- Eat healthy food – eating nutritious, fresh, local, real (unprocessed), mostly plant-based food makes you feel energetic and healthy and reduces exposure to environmental toxins, saturated fats and unhealthy ingredients. This has been shown to not only improve health, but improve moods and energy. Also, make sure to take the time to prepare and eat regularly – ideally breaking bread with friends. Skipping meals can make you sluggish and grumpy, but overeating, or eating for the wrong reasons can make you feel physically and emotionally bankrupt. Avoid eating “comfort foods” when feeling stressed – it is never helpful in the long run. Value and respect yourself – and make it a priority to look after yourself.
- Exercise regularly – the full benefits of exercise are beyond the scope of this article – but suffice to say, that regular walking, running, cycling, swimming, hiking and organized sports nurture us physically and emotionally. There are few activities that have more beneficial effect than regular exercise – the type and time can be of your choosing.
- Rest. This includes refreshing and restorative sleep. Aim for 7-8 hours a night. Poor sleep causes daytime fatigue, and loss of patience and judgment. Many industrial and motor vehicle accidents occur due to lack of sleep.
Beyond sleeping, it is important to build breaks into our days, weeks, and years. Stress can also be controlled by practicing prayer, meditation, relaxation breathing, and gratitude.
Mini-breaks in each day can start with a few deep breaths and positive affirmations upon waking up. Plant the seeds of a productive, happy, and enjoyable day from the moment you rise.
The breathing sequence 4-7-8 can be very helpful in this regard. Breathe in through your nose to the count of 4, then hold for the count of 7, then slowly exhale through the mouth for the count of 8. According to ancient yogic practice, this works better when you touch your tongue against the alveolar ridge – the place of contact when you say “La”. When you breathe in, allow your belly to rise, and when you exhale, allow your belly to fall – like being punched in the gut makes you exhale. This moves the diaphragm appropriately like a bellows to inflate and deflate your lungs – while firing nerves of your parasympathetic nervous system creating a relaxation response. Generally, four breaths are enough – then enjoy the peaceful feeling. This can be done first thing in the morning, last thing at night before falling asleep, before starting to meditate, or anytime in the day when you need a short stress break.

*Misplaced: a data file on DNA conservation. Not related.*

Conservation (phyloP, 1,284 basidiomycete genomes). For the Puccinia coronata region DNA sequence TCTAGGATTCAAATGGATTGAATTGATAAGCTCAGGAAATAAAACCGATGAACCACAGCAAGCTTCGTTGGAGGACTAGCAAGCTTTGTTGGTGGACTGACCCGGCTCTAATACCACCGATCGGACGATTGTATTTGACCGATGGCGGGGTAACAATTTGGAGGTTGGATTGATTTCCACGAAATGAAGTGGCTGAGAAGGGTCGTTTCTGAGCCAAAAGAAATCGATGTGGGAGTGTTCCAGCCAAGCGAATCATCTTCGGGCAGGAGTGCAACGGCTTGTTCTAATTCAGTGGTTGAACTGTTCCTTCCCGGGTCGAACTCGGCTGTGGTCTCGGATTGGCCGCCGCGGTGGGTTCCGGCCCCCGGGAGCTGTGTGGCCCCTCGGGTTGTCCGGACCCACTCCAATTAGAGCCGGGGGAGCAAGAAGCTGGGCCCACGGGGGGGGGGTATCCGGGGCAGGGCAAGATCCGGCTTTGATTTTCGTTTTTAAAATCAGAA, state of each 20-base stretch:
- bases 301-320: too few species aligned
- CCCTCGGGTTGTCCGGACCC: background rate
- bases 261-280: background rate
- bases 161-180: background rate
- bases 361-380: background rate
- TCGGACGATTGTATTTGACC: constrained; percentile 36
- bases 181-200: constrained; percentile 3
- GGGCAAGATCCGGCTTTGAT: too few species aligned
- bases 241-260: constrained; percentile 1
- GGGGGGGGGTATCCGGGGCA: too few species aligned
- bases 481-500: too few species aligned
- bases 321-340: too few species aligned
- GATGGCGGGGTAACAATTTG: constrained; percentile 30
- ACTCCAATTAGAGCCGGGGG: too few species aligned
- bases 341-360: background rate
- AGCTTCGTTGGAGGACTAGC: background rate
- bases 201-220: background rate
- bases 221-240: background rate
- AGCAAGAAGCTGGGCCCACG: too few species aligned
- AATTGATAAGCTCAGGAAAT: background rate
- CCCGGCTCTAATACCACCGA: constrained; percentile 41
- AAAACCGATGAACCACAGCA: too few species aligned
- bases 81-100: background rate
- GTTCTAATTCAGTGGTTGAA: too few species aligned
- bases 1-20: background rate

Another useful strategy is to build a sacred hour into each day. This does not have to be the same time each day, but ideally in the morning, set aside an hour to plan, reflect, pray, read and prepare for your day.
The tradition of a Sabbath is found in many faith groups for good reason. Setting aside a day a week to recharge your batteries, rest from work, spend time with family and friends, worshiping and relaxing is an excellent way to cope with stress. Making the effort to do activities in the great outdoors is especially helpful. Being in nature is what we were made for and where we thrive best. Sunshine makes us happy as well as giving us the essential Vitamin D with its many health benefits – physical and psychological.
It is also important to plan holidays – if we are having a busy and stressful day, it is helpful to smile and say – “I can cope with this because in two weeks, I’m going camping with my family” or whatever the holiday may be. It is useful to do Tarzan holidays – just as Tarzan would not let go of one vine before he had the next one in his hand – as we swing through the jungle of life, start planning your next holiday before you finish the one you are on!
Finally, to cope with stress, cultivate an “attitude of gratitude”. Be grateful for all the gifts and blessings that you have rather than focusing on what is giving you grief. Be joyful – spend time with people that make you laugh and activities that excite you. Stress can be reduced and life becomes particularly invigorating if you are able to do things that bring joy to others.
In closing – to cope with stress – nurture yourself in the many ways we discussed. Love and respect and care for yourself. If you are not in a state of optimal health – you will not be at your best for your family, friends, colleagues and others. Remember the oxygen mask instructions prior to every flight: put your own mask on first, and then help a child or others…